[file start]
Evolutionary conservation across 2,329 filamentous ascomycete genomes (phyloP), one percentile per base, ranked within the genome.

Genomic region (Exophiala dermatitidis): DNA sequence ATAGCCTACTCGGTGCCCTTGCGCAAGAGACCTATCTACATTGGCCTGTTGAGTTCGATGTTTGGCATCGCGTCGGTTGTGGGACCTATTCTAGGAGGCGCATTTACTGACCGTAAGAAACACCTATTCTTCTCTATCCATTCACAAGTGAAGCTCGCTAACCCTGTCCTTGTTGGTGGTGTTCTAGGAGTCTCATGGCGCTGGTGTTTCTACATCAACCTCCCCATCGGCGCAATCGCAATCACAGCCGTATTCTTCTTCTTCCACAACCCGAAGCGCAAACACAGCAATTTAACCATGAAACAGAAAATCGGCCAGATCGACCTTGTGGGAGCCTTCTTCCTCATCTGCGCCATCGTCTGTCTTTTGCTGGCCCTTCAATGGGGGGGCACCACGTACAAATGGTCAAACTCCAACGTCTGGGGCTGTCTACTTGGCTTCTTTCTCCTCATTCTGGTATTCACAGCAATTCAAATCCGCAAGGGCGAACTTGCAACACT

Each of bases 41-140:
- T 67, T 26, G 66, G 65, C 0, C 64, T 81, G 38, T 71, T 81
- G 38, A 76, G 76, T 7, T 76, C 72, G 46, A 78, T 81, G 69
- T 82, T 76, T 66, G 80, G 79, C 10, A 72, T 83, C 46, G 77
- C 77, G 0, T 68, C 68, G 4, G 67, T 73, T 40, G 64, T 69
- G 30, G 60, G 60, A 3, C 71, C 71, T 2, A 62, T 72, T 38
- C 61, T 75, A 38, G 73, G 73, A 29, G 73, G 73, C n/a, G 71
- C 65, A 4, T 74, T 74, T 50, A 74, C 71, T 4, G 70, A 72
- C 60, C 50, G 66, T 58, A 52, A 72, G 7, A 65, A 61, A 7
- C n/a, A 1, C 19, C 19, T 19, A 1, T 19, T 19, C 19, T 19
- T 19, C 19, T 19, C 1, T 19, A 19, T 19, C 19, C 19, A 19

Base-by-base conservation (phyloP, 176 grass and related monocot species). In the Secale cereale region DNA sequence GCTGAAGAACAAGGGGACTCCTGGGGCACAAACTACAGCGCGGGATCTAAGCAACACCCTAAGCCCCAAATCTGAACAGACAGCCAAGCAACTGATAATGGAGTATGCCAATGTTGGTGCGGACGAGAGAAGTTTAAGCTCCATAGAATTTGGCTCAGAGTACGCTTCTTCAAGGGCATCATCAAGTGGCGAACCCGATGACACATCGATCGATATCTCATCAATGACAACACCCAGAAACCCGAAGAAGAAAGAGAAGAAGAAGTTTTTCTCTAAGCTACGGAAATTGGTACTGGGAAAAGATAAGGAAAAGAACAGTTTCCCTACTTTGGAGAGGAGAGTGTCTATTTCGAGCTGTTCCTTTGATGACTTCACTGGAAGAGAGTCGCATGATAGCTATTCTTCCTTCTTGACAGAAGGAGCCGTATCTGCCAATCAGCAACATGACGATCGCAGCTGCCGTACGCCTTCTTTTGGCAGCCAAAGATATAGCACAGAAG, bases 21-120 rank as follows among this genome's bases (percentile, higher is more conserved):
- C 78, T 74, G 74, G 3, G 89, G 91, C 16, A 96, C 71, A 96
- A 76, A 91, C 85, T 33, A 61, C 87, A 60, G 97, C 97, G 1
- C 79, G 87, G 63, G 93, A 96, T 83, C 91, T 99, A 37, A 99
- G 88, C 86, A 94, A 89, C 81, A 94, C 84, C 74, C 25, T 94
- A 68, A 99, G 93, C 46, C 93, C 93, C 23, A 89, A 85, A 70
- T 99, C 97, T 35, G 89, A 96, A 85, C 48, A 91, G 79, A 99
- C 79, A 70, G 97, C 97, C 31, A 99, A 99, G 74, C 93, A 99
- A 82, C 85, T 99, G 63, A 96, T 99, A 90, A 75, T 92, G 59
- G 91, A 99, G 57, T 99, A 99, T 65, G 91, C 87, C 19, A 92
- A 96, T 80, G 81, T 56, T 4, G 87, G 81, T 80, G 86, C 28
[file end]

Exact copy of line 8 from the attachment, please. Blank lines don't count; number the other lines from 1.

- G 30, G 60, G 60, A 3, C 71, C 71, T 2, A 62, T 72, T 38